Role of spinal cord glutamate transporter during normal sensory transmission and pathological pain states
1 Department of Anesthesiology and Critical Care Medicine, Johns Hopkins University School of Medicine, 355 Ross, 720 Rutland Ave., Baltimore, Maryland 21205, USA
2 Department of Oral and Maxillofacial Surgery, Mcknight Brain Institute and College of Dentistry, University of Florida, Gainesville, Florida, 32610, USA
3 Department of Physiology and Cell Biology, The Ohio State University College of Medicine, Columbus, Ohio 43210, USA
Molecular Pain 2005, 1:30 doi:10.1186/1744-8069-1-30Published: 21 October 2005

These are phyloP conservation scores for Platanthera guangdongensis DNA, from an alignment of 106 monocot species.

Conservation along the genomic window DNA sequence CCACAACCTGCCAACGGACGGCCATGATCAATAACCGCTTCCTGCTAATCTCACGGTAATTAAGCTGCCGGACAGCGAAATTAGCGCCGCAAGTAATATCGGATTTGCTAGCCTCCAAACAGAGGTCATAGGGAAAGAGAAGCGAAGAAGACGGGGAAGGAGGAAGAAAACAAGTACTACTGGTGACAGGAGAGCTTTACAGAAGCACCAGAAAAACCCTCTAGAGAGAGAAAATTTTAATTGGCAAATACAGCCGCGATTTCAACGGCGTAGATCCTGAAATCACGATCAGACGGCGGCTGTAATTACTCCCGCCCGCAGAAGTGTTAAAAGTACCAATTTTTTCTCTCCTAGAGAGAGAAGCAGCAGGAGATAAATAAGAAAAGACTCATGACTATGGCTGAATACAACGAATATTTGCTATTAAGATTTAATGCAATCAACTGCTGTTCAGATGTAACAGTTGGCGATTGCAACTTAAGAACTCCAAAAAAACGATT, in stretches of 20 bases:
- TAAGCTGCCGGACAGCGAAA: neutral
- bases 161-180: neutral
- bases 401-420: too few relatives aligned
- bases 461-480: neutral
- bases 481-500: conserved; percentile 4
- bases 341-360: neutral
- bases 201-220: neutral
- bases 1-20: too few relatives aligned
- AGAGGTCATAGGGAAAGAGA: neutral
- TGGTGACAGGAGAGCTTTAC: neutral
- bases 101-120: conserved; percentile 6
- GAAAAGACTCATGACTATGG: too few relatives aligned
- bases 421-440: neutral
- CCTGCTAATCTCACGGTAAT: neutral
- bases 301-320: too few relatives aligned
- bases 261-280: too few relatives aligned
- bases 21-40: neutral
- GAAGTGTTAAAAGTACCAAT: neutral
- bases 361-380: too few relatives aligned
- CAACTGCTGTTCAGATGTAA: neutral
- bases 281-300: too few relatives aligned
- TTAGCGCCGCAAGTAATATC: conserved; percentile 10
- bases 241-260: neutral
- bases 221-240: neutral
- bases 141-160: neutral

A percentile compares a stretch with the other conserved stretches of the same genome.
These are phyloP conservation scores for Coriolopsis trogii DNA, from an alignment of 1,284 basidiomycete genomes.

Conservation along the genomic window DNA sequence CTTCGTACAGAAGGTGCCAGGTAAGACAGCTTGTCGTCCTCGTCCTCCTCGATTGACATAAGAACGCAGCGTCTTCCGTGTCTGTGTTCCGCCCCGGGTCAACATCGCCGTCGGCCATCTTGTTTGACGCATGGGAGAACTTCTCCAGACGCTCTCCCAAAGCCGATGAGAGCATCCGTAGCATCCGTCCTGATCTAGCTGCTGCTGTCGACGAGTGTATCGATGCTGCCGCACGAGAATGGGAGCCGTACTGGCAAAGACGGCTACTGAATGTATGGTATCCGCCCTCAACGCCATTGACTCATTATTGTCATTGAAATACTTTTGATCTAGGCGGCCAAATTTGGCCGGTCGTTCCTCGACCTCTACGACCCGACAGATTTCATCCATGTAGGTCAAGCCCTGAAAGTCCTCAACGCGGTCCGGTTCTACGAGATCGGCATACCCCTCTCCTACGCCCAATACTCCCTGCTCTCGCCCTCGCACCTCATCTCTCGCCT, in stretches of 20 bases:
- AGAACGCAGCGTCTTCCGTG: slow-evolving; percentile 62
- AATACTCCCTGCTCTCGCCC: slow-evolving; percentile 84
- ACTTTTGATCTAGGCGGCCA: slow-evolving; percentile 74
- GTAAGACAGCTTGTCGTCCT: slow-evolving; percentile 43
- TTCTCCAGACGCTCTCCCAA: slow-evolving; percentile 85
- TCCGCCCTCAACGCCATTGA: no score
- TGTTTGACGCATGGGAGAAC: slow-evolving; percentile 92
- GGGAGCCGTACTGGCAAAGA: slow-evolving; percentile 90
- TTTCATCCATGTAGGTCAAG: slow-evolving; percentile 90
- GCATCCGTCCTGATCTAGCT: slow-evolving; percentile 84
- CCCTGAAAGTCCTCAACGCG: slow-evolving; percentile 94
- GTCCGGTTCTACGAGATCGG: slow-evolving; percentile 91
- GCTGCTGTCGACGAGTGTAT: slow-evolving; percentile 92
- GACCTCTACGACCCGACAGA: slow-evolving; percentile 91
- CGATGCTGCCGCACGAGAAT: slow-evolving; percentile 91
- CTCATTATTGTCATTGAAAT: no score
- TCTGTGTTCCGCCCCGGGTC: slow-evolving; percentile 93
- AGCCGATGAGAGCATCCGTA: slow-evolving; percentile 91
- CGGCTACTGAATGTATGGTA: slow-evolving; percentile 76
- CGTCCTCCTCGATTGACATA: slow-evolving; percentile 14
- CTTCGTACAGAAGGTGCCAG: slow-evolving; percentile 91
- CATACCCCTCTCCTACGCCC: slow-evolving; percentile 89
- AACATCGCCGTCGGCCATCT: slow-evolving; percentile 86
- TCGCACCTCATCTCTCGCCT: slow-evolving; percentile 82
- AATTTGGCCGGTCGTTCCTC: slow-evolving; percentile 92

Glutamate is a neurotransmitter critical for spinal excitatory synaptic transmission and for generation and maintenance of spinal states of pain hypersensitivity via activation of glutamate receptors. Understanding the regulation of synaptically and non-synaptically released glutamate associated with pathological pain is important in exploring novel molecular mechanisms and developing therapeutic strategies of pathological pain. The glutamate transporter system is the primary mechanism for the inactivation of synaptically released glutamate and the maintenance of glutamate homeostasis. Recent studies demonstrated that spinal glutamate transporter inhibition relieved pathological pain, suggesting that the spinal glutamate transporter might serve as a therapeutic target for treatment of pathological pain. However, the exact function of glutamate transporter in pathological pain is not completely understood. This report will review the evidence for the role of the spinal glutamate transporter during normal sensory transmission and pathological pain conditions and discuss potential mechanisms by which spinal glutamate transporter is involved in pathological pain.